Plastic and Reconstructive Surgery

Skip Navigation LinksHome > September 2013 - Volume 132 - Issue 3 > Managing Malignant Melanoma
Plastic & Reconstructive Surgery:
doi: 10.1097/PRS.0b013e31829ad411

Managing Malignant Melanoma

Dzwierzynski, William W. M.D.

Continued Medical Education
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In the September 2013 CME article by Dzwierzynski entitled “Managing Malignant Melanoma” (Plast Reconstr Surg. 2013;132:446e–460e), the legends for Figures 14 and 15 were reversed.

The correct legend for Figure 14 is as follows: (Above) Complete inguinal lymph node dissection on an 8-year-old patient with subungual melanoma (Fig. 5). The dissection is performed using a transverse skin incision. (Below) The femoral vessels are covered with a sartorius flap before skin closure.

The correct legend for Figure 15 is as follows: (Above) Adduction of the arm by an assistant facilitates axillary complete lymph node dissection. (Below) The complete lymph node dissection removes nodes from levels 1, 2, and 3. The nodal basin between the long thoracic nerve and the thoracodorsal nerve is completely dissected.

Plastic and Reconstructive Surgery. 133(3):761-762, March 2014.

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Learning Objectives: After reading this article, the participant should be able to: 1. Discuss the diagnosis, pathologic characteristics, and staging of cutaneous malignant melanoma. 2. Identify the indications for a sentinel lymph node biopsy. 3. Develop an operative plan including resection margins for melanoma and stages in performing a sentinel lymph node biopsy. 4. Recognize the signs of metastatic melanoma and discuss surgical and nonsurgical management options.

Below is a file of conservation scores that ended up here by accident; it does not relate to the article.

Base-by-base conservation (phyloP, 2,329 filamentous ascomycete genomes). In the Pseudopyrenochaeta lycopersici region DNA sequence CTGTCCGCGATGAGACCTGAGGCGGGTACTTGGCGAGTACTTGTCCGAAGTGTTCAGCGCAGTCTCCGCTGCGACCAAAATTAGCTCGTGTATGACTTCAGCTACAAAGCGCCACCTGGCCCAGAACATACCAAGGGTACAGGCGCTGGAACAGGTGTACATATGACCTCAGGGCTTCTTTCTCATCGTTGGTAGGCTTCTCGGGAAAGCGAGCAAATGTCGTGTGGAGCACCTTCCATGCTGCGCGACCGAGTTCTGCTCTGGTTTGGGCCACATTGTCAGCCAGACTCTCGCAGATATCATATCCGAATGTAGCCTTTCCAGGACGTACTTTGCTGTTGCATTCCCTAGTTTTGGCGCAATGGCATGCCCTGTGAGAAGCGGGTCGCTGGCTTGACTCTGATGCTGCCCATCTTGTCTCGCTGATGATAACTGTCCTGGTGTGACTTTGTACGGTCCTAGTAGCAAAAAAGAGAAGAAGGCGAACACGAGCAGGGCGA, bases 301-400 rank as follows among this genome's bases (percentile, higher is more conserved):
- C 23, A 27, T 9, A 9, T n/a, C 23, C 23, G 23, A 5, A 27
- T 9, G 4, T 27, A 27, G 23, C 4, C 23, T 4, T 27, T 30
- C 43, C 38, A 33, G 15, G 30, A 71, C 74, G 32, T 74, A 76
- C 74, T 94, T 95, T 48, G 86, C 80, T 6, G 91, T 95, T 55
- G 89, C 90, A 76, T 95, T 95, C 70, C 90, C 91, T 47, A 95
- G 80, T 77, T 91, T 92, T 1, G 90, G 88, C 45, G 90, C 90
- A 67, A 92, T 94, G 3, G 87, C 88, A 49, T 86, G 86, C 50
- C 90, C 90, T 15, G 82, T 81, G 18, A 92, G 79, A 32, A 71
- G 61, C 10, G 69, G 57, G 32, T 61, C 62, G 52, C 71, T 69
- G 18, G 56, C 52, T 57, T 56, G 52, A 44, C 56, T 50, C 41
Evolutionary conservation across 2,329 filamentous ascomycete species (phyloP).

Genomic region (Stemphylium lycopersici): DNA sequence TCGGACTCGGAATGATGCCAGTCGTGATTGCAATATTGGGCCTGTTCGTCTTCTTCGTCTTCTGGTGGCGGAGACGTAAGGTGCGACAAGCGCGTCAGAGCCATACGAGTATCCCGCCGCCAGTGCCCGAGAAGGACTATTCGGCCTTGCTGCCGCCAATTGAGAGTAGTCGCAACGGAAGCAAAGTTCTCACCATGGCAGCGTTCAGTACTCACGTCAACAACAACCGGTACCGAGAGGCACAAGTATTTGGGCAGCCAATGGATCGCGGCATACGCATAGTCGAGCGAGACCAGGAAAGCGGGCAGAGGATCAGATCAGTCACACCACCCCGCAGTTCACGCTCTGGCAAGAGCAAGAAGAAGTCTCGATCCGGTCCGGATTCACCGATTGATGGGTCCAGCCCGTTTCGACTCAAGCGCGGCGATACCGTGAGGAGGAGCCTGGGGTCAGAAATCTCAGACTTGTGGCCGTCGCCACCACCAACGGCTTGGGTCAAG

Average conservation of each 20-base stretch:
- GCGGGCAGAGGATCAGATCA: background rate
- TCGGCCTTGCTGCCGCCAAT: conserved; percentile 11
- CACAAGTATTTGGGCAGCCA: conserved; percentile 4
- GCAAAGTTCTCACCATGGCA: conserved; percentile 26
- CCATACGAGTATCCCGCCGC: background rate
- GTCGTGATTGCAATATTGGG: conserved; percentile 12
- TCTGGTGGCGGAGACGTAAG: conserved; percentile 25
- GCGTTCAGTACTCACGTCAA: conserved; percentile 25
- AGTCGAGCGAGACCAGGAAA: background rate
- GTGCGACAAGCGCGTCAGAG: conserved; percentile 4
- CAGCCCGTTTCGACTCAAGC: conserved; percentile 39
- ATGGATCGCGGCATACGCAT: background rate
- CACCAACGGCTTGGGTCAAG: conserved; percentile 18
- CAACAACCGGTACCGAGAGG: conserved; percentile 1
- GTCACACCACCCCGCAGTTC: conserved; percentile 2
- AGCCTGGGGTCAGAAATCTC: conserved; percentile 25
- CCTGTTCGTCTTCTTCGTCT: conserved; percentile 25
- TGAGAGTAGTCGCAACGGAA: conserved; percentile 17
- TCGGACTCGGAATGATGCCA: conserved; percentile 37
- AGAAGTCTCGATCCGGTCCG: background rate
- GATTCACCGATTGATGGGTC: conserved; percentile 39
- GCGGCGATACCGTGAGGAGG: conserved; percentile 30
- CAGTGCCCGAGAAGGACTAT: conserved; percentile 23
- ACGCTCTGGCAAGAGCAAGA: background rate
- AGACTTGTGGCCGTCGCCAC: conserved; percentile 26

Summary: The incidence of melanoma is increasing worldwide. Melanomas represent 3 percent of all skin cancers but 65 percent of skin cancer deaths. Melanoma is now the fifth most common cancer diagnosed in the United States. Excisional biopsy should be performed for lesions suspicious for melanoma. The pathologist’s report provides essential information for surgical treatment; the most important information is the Breslow depth of the lesion. In addition to wide surgical excision of the primary lesion, sentinel lymph node biopsy is the standard of care for early identification of regional metastasis. Nodal metastasis found in the sentinel lymph node biopsy should be followed with a complete lymph node dissection. Although surgery remains the primary treatment of melanoma, recent advances in chemotherapy may offer further survival benefits to patients with metastatic disease.

©2013American Society of Plastic Surgeons


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